• Bolwerk says:

            No, it’s not explicitly factored in (i.e., no enforcement target). If they only fine at the level where they don’t recover enforcement costs, the expected payout in fines is roughly equal to what you would pay in fares.

            There is a sweet spot somewhere: you get enough evasion to recover evasion losses plus enforcement costs, which means not deterring evasion too much. I wasn’t kidding when I said we probably could use more evasion, but it needs to be combined with a better enforcement regime. Right now the main goal is punishing beaters, not recovering the costs – which I think punishes beaters more than we do now anyway.

  8. SEAN says:

    Like I said above regarding sodas.

    • Bolwerk says:

      I don’t agree with the policy, but at least soda is realistically connected to what amounts to an obesity epidemic. It’s not like the bumblefuck moral crusade against alcohol (the health commish wants to ban happy hour too!) and minor drugs.

      • Jerrold says:

        Smoking in public places is a legitimate target of public health activism because second-hand smoke is being breathed in by the people around you.
        If I’m drinking a soda while I’m sitting next to you, the soda is going into ME. It’s not going into YOU.

        What ALSO has occurred to me is that the restaurants and other places that sell sodas might just take advantage of the situation. They might reduce the largest SIZE drink to 16 oz., but NOT reduce the PRICE of it.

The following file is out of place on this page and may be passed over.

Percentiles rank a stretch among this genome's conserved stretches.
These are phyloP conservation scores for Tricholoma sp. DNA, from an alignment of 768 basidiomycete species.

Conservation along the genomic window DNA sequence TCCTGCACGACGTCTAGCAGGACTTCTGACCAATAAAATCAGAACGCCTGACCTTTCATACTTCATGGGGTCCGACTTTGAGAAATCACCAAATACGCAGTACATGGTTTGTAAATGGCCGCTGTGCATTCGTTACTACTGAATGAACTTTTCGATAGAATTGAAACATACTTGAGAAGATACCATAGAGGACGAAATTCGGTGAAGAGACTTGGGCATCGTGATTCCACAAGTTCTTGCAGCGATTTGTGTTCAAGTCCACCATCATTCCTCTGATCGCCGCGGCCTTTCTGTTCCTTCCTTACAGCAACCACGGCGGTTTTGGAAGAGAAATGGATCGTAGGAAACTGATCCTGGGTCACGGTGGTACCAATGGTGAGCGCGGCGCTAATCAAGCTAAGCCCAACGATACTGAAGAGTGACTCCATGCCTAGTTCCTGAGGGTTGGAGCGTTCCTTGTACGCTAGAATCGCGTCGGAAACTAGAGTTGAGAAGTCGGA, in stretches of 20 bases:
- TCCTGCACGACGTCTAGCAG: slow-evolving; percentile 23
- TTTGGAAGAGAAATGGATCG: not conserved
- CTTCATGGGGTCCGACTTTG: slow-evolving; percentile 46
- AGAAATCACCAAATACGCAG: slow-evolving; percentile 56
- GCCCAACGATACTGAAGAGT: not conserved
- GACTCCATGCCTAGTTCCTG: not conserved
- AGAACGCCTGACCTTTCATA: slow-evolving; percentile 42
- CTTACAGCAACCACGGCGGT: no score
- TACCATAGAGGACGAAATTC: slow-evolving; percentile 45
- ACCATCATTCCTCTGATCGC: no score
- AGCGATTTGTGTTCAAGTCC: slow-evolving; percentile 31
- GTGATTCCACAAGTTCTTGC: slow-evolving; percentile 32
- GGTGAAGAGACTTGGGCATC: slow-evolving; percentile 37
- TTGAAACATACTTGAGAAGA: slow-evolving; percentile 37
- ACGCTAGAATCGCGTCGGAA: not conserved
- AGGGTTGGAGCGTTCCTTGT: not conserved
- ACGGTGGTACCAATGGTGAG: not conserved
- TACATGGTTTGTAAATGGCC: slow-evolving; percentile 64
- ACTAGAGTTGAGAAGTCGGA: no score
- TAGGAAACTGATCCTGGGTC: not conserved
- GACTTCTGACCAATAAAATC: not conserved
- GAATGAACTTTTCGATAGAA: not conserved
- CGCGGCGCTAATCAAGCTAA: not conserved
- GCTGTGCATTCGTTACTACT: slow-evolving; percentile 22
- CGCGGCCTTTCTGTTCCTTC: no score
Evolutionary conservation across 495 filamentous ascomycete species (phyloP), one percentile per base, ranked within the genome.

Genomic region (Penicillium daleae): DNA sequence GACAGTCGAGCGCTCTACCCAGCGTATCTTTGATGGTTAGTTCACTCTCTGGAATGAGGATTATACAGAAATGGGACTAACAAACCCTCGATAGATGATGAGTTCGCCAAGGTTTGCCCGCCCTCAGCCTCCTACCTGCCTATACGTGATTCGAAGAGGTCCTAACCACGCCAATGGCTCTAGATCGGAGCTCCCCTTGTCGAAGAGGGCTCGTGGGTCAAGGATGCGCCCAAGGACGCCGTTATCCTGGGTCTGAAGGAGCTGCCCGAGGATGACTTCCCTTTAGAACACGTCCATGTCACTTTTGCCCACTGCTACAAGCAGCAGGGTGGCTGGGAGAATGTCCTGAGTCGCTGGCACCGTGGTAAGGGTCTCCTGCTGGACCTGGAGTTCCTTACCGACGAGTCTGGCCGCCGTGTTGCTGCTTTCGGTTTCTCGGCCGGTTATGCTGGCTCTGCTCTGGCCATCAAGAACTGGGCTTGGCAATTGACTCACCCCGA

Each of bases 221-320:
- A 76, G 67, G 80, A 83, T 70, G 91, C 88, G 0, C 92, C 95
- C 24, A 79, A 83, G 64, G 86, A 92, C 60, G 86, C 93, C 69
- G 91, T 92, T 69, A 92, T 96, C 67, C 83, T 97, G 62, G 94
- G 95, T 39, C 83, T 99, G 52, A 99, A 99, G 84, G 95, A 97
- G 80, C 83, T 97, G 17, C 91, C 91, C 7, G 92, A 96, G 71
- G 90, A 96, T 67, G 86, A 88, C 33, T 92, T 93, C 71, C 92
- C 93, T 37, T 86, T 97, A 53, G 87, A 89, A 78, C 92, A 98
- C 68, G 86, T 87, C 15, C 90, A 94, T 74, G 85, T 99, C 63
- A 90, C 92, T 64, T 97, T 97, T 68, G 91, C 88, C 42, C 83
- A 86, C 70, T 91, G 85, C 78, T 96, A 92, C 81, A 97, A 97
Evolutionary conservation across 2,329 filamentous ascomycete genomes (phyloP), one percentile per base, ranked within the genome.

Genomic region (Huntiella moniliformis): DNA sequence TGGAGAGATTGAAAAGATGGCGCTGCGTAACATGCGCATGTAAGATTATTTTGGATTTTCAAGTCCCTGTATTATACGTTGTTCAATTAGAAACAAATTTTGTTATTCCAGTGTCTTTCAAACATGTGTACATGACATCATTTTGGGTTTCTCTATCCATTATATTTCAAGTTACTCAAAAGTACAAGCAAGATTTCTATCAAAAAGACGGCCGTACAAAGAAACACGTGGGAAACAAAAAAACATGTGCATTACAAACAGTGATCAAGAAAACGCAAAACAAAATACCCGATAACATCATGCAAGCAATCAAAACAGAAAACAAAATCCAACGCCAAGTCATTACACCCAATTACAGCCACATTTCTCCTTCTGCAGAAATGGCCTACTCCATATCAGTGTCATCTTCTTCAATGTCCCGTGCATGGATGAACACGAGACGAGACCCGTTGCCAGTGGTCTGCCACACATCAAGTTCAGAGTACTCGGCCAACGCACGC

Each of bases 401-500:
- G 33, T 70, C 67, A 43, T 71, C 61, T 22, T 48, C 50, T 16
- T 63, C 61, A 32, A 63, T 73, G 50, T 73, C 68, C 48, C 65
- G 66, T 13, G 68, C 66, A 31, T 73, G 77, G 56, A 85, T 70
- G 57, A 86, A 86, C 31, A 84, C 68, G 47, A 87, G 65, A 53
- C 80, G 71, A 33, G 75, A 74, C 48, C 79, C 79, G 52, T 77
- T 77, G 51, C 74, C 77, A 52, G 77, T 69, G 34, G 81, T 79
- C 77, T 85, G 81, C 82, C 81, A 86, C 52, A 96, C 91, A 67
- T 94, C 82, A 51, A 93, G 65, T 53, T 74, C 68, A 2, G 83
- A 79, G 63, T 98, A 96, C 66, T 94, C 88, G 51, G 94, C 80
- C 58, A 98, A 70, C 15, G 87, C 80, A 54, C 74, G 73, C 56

• Bolwerk says:

          It may be going into you, but it doesn’t stop there. When you become hypertensive or diabetic or whatever, your increased use of the healthcare system takes away scarce resources that could be used elsewhere. If you’re covered by medicaid/medicare, I’m helping pay for your care. If you’re not covered, you’re likely driving up everyone else’s private insurance. If you are covered, you’re still using resources that could be better focused on other things.

          Basically, it’s pissing in the common stream. One little tinkle stream isn’t noticeable, but at this point the flood plain is covered with diuretic piss. I don’t think the soda restrictions really address the problem for various reasons, but I at least get where they’re coming from.

  9. Eric F says:

    Fare beating is demoralizing to those whom pay their fares. There’s a cost to that is not necessarily reflected in lost revenue. Ever feel somewhat silly in hunting around and using a trash can in an area where the streets and sidewalks are strewn with litter? It’s kind of like that.

    • Bolwerk says:

      There is more than one parallel. It seems to me the same people who are against handling farebeating sensibly tend to be against handling litter sensibly too.

  10. MaximusNYC says: